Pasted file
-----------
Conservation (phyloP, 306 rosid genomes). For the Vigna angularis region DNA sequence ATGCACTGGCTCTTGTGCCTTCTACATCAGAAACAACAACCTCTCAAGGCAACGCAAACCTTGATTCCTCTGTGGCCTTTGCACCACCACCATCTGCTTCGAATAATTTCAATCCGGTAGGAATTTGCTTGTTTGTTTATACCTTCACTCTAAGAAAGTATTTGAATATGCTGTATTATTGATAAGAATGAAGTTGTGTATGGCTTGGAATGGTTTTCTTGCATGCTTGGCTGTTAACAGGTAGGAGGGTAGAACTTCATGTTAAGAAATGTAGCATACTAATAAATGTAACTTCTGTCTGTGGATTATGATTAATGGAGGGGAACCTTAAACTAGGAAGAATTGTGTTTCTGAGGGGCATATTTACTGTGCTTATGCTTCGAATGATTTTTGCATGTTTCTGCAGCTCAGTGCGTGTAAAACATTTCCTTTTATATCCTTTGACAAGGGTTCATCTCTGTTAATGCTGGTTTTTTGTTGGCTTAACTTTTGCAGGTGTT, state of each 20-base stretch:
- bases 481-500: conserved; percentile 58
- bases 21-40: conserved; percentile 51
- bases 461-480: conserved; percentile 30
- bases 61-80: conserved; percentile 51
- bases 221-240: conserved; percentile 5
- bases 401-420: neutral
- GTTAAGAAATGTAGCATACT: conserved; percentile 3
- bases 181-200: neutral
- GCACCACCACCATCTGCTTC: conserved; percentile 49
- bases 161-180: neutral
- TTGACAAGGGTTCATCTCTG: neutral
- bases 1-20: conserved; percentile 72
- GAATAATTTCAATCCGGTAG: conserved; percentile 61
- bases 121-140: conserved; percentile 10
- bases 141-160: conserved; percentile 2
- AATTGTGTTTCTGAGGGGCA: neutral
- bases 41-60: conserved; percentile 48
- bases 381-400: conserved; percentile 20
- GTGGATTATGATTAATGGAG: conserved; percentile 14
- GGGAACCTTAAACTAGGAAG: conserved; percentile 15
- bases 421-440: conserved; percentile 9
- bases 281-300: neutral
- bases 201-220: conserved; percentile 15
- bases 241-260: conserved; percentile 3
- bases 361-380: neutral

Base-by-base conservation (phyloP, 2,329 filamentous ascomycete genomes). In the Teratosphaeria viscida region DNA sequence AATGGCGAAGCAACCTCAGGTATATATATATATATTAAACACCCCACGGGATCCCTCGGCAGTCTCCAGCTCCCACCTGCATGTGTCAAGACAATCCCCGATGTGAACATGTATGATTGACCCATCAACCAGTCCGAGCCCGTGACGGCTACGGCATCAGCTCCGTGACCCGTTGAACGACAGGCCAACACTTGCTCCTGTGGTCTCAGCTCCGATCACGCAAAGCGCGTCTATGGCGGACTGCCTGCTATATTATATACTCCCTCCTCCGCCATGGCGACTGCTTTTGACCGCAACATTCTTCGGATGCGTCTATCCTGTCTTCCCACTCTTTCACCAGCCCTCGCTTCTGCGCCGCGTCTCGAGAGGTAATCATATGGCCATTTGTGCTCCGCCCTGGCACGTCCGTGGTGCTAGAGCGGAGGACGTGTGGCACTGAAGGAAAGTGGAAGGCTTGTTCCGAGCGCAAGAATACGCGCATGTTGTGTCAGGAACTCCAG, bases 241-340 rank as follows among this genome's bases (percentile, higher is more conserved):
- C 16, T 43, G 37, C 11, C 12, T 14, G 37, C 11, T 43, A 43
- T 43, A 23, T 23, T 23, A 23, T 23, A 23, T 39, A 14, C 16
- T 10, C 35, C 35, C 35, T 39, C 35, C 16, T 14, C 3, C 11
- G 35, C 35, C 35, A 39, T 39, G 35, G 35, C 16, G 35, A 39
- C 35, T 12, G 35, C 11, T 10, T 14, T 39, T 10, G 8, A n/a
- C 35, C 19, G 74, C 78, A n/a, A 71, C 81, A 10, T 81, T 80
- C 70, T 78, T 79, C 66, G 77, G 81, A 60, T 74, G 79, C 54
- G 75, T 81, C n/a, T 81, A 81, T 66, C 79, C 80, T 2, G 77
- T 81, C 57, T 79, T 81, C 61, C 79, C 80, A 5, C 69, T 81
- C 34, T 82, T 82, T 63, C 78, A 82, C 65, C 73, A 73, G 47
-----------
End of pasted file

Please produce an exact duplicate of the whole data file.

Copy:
Conservation (phyloP, 306 rosid genomes). For the Vigna angularis region DNA sequence ATGCACTGGCTCTTGTGCCTTCTACATCAGAAACAACAACCTCTCAAGGCAACGCAAACCTTGATTCCTCTGTGGCCTTTGCACCACCACCATCTGCTTCGAATAATTTCAATCCGGTAGGAATTTGCTTGTTTGTTTATACCTTCACTCTAAGAAAGTATTTGAATATGCTGTATTATTGATAAGAATGAAGTTGTGTATGGCTTGGAATGGTTTTCTTGCATGCTTGGCTGTTAACAGGTAGGAGGGTAGAACTTCATGTTAAGAAATGTAGCATACTAATAAATGTAACTTCTGTCTGTGGATTATGATTAATGGAGGGGAACCTTAAACTAGGAAGAATTGTGTTTCTGAGGGGCATATTTACTGTGCTTATGCTTCGAATGATTTTTGCATGTTTCTGCAGCTCAGTGCGTGTAAAACATTTCCTTTTATATCCTTTGACAAGGGTTCATCTCTGTTAATGCTGGTTTTTTGTTGGCTTAACTTTTGCAGGTGTT, state of each 20-base stretch:
- bases 481-500: conserved; percentile 58
- bases 21-40: conserved; percentile 51
- bases 461-480: conserved; percentile 30
- bases 61-80: conserved; percentile 51
- bases 221-240: conserved; percentile 5
- bases 401-420: neutral
- GTTAAGAAATGTAGCATACT: conserved; percentile 3
- bases 181-200: neutral
- GCACCACCACCATCTGCTTC: conserved; percentile 49
- bases 161-180: neutral
- TTGACAAGGGTTCATCTCTG: neutral
- bases 1-20: conserved; percentile 72
- GAATAATTTCAATCCGGTAG: conserved; percentile 61
- bases 121-140: conserved; percentile 10
- bases 141-160: conserved; percentile 2
- AATTGTGTTTCTGAGGGGCA: neutral
- bases 41-60: conserved; percentile 48
- bases 381-400: conserved; percentile 20
- GTGGATTATGATTAATGGAG: conserved; percentile 14
- GGGAACCTTAAACTAGGAAG: conserved; percentile 15
- bases 421-440: conserved; percentile 9
- bases 281-300: neutral
- bases 201-220: conserved; percentile 15
- bases 241-260: conserved; percentile 3
- bases 361-380: neutral

Base-by-base conservation (phyloP, 2,329 filamentous ascomycete genomes). In the Teratosphaeria viscida region DNA sequence AATGGCGAAGCAACCTCAGGTATATATATATATATTAAACACCCCACGGGATCCCTCGGCAGTCTCCAGCTCCCACCTGCATGTGTCAAGACAATCCCCGATGTGAACATGTATGATTGACCCATCAACCAGTCCGAGCCCGTGACGGCTACGGCATCAGCTCCGTGACCCGTTGAACGACAGGCCAACACTTGCTCCTGTGGTCTCAGCTCCGATCACGCAAAGCGCGTCTATGGCGGACTGCCTGCTATATTATATACTCCCTCCTCCGCCATGGCGACTGCTTTTGACCGCAACATTCTTCGGATGCGTCTATCCTGTCTTCCCACTCTTTCACCAGCCCTCGCTTCTGCGCCGCGTCTCGAGAGGTAATCATATGGCCATTTGTGCTCCGCCCTGGCACGTCCGTGGTGCTAGAGCGGAGGACGTGTGGCACTGAAGGAAAGTGGAAGGCTTGTTCCGAGCGCAAGAATACGCGCATGTTGTGTCAGGAACTCCAG, bases 241-340 rank as follows among this genome's bases (percentile, higher is more conserved):
- C 16, T 43, G 37, C 11, C 12, T 14, G 37, C 11, T 43, A 43
- T 43, A 23, T 23, T 23, A 23, T 23, A 23, T 39, A 14, C 16
- T 10, C 35, C 35, C 35, T 39, C 35, C 16, T 14, C 3, C 11
- G 35, C 35, C 35, A 39, T 39, G 35, G 35, C 16, G 35, A 39
- C 35, T 12, G 35, C 11, T 10, T 14, T 39, T 10, G 8, A n/a
- C 35, C 19, G 74, C 78, A n/a, A 71, C 81, A 10, T 81, T 80
- C 70, T 78, T 79, C 66, G 77, G 81, A 60, T 74, G 79, C 54
- G 75, T 81, C n/a, T 81, A 81, T 66, C 79, C 80, T 2, G 77
- T 81, C 57, T 79, T 81, C 61, C 79, C 80, A 5, C 69, T 81
- C 34, T 82, T 82, T 63, C 78, A 82, C 65, C 73, A 73, G 47